What is a community of practice
“Communities of practice are groups of people who share a concern or a passion for something they do and learn how to do it better as they interact regularly.”
Essentially, a community of practice is a group who ‘meet up’ at regular intervals in order to share their knowledge and skills either knowingly or unknowingly and all have a ‘common goal’. This creates synergy in terms of knowledge management where the sum of their collective knowledge is greater than the sum of it being separate.
There are three components Wenger-Trayner states that all CoPs must have in order to be one;
- Domain: A shared area of interest of expertise that may or may not is valued by people outside the ‘domain’
- Community: Joint discussions and activities to foster a sense of community which is when knowledge sharing begins
- Practice: Create the shared resources to create a shared practice, which can be self-conscious or has been consciously done by the group or external influence
In Harnessing your staff’s informal networks, they state that CoPs are an informal network of in-house experts which they believe could have great value to businesses and thus should be ‘harnessed’. In terms of harnessing, the business should look into integration of the community of practice into the formal managerial structure, through the giving of goals, accountability and ‘clear executive oversight’.
The article also further lists other things that will improve the chances of the group’s success including;
- Focus on issues important to the business: Strategic goals and direction
- Establish community goals and deliverables: Community goals are more long-sighted, whereas explicit goals are more team-based
- Provide more governance: Need to establish purpose and values and guide the community
Benefits of CoPs
- Knowledge network: Enables employees to share their knowledge with each other
- Reduced resource loss: Information silos are not as apparent, knowledge is protected from turnover and employees are credited
- Improved efficiency and innovation
- Guided communities are strongly more aligned to business goals
- Networking could also potentially lead to greater team cohesion and social capital (Week Six)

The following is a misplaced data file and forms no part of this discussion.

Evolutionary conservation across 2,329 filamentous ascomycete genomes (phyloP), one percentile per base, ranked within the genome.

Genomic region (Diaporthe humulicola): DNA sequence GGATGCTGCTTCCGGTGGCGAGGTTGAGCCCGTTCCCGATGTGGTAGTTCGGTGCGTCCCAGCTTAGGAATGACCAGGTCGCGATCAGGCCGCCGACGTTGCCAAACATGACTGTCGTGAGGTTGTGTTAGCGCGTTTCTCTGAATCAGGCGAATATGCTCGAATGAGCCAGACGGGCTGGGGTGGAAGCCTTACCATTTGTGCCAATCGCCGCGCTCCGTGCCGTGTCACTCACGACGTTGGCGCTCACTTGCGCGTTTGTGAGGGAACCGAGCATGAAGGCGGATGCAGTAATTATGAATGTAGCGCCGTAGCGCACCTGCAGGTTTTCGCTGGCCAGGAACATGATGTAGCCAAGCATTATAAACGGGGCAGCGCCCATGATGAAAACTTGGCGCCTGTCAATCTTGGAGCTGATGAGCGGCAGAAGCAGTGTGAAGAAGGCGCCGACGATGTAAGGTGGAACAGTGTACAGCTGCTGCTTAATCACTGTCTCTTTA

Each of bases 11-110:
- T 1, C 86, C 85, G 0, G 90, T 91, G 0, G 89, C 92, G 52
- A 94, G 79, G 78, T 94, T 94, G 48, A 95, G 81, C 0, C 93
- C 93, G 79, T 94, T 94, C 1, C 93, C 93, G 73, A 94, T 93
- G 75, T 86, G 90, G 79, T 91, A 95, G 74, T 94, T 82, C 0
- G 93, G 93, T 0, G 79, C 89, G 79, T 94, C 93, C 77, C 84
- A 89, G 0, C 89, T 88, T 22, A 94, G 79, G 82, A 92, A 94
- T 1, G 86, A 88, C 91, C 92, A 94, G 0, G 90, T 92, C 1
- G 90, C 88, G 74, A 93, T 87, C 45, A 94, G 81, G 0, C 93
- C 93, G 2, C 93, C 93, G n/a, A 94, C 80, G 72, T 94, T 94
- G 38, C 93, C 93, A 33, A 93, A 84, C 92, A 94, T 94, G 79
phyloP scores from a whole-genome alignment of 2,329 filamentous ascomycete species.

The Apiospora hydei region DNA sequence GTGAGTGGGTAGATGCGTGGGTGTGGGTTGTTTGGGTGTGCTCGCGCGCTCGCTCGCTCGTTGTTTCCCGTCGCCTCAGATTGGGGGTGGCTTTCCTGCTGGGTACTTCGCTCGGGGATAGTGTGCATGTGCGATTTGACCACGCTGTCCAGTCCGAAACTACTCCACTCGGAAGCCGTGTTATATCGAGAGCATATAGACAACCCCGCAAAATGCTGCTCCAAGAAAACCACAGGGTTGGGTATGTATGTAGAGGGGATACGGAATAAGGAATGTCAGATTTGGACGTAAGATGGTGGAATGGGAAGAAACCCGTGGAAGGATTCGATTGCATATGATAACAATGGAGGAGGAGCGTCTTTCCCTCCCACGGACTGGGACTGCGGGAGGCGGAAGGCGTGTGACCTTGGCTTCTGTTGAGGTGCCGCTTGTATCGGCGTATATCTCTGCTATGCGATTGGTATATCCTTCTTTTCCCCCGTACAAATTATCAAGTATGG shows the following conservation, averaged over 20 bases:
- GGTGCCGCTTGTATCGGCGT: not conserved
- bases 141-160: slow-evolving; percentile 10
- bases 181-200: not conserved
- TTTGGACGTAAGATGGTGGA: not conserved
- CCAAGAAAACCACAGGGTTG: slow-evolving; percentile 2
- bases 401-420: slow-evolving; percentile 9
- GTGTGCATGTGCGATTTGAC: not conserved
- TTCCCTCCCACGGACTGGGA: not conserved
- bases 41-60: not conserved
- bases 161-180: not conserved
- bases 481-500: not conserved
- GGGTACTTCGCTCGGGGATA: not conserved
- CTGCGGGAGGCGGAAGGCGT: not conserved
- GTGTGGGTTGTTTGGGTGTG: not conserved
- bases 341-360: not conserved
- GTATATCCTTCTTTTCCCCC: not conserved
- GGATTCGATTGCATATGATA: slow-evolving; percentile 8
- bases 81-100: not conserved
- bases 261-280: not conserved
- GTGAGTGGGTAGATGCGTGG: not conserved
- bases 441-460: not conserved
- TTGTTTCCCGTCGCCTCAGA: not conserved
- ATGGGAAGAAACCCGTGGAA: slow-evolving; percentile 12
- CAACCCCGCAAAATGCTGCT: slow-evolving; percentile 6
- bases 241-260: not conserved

Social media as the missing link: Connecting communities of practice to business strategy
How its value is measured
Unlike most other business initiatives, there are no definitive quantitative measures such as Return on Investment (ROI) to use as there are no traditional monetary gains. Instead social metrics such as Return on Attention which focuses on member participation and the quality of participation. This is completely measurable whether it’s in terms of how much of the information contributed led to better project results or the difference in experience and skills of people participating
CoPs and Social Media
In today’s globalised and digitised world, CoPs are now able to be utilised through the Internet and even the use of social media technologies increases the potential. This means that people from separate physical locations can coordinate and share information not only from a difference but communication asynchronously is possible.
An example of a successful COP
‘Collaborative forums’ were used by the company in charge of the Bengalla Coal Mines in Australia. In this situation, one of their bulldozers would stop working which damaged productivity and in turn, damaged the earning potential of the business. Members of the organisation in that area were initially unable to figure out what the ‘core issue’ was but felt that other organisations must experience the same issue.
When they shared this fault online, they received two responses including one from Rio Tinto. It was the information that Rio Tinto provided right down to minute details, that led to the solution to the problem.